Falk’s unflinching honesty has enraged Israel. He was banned from entering the country on Dec. 14 during his attempt to visit Gaza and the West Bank.

“After being denied entry I was put in a holding room with about 20 others experiencing entry problems,” he said. “At this point I was treated not as a U.N. representative, but as some sort of security threat, subjected to an inch-by-inch body search, and the most meticulous luggage inspection I have ever witnessed. I was separated from my two U.N. companions, who were allowed to enter Israel. At this point I was taken to the airport detention facility a mile or so away, required to put all my bags and cell phone in a room, taken to a locked, tiny room that had five other detainees, smelled of urine and filth, and was an unwelcome invitation to claustrophobia. I spent the next 15 hours so confined, which amounted to a cram course on the miseries of prison life, including dirty sheets, inedible food, and either lights that were too bright or darkness controlled from the guard office.”

The foreign press has been, like Falk, barred by Israel from entering Gaza to report on the destruction.

Israel’s stated aim of halting homemade rockets fired from Gaza into Israel remains unfulfilled. Gaza militants have fired more than 100 rockets and mortars into Israel, killing four people and wounding nearly two dozen more, since Israel unleashed its air assault. Israel has threatened to launch a ground assault and has called up 6,500 army reservists. It has massed tanks on the Gaza border and declared the area a closed military zone.

The rocket attacks by Hamas are, as Falk points out, also criminal violations of international law. But as Falk notes, “... such Palestinian behavior does not legalize Israel’s imposition of a collective punishment of a life- and health-threatening character on the people of Gaza, and should not distract the U.N. or international society from discharging their fundamental moral and legal duty to render protection to the Palestinian people.”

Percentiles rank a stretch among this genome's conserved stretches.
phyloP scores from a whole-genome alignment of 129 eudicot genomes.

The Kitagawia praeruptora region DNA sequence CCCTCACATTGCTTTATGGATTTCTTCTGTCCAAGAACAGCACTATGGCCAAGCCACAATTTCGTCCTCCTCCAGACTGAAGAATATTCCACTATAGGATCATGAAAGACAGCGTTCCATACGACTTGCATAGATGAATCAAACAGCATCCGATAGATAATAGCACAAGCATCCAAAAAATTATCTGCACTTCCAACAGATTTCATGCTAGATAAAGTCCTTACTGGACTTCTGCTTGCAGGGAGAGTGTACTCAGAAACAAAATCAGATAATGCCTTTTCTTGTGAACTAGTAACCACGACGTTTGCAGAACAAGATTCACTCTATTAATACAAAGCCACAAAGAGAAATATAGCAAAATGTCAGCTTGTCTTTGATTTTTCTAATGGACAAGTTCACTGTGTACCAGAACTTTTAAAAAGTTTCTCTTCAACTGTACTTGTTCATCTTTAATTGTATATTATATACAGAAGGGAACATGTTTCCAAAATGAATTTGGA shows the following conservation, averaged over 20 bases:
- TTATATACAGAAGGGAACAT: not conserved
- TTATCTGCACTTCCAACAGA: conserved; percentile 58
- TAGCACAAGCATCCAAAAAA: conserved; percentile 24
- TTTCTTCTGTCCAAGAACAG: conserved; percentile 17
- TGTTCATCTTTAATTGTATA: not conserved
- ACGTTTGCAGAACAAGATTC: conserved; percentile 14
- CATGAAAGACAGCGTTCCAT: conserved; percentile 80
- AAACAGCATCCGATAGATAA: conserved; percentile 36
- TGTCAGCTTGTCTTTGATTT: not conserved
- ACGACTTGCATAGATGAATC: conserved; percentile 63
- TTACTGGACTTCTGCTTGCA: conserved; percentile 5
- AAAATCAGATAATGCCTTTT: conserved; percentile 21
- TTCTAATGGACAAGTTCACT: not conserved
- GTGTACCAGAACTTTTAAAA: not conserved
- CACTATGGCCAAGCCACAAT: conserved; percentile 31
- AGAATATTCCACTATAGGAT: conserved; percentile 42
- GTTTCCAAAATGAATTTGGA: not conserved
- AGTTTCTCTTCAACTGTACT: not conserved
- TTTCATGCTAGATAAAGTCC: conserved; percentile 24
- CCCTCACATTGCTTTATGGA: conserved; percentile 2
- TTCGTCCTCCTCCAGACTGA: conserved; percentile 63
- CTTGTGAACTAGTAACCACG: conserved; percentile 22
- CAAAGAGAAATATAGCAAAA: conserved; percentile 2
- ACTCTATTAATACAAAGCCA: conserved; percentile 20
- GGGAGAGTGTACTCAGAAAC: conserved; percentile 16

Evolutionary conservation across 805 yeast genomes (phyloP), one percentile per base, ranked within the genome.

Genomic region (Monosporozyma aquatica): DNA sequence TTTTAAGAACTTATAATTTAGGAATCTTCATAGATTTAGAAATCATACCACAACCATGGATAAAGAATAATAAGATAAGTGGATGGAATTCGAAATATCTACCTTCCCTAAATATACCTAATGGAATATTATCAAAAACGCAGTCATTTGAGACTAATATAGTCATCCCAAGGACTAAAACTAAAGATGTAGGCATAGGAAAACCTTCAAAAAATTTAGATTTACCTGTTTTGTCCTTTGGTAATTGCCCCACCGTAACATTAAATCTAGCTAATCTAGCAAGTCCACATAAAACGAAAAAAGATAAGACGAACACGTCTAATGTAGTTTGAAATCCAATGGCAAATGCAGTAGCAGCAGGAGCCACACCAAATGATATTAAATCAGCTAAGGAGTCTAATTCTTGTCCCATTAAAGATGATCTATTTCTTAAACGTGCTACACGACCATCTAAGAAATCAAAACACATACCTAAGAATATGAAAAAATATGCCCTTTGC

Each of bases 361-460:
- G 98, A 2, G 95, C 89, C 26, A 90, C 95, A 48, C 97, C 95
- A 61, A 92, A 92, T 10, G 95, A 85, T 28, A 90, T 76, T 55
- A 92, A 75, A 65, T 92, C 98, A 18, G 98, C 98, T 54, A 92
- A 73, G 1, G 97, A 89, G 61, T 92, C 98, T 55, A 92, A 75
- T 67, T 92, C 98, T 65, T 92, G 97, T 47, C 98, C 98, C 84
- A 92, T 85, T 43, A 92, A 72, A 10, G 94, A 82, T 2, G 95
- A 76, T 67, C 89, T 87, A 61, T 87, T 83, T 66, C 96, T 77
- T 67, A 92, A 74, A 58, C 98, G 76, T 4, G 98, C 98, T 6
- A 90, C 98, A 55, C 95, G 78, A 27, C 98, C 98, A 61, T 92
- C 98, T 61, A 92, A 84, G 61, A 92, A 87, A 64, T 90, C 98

“It is an unfolding humanitarian catastrophe that each day poses the entire 1.5 million Gazans to an unspeakable ordeal, to a struggle to survive in terms of their health,” Falk has said of the ongoing Israeli blockade of Gaza. “This is an increasingly precarious condition. A recent study reports that 46 percent of all Gazan children suffer from acute anemia. There are reports that the sonic booms associated with Israeli overflights have caused widespread deafness, especially among children. Gazan children need thousands of hearing aids. Malnutrition is extremely high in a number of different dimensions and affects 75 percent of Gazans. There are widespread mental disorders, especially among young people without the will to live. Over 50 percent of Gazan children under the age of 12 have been found to have no will to live.”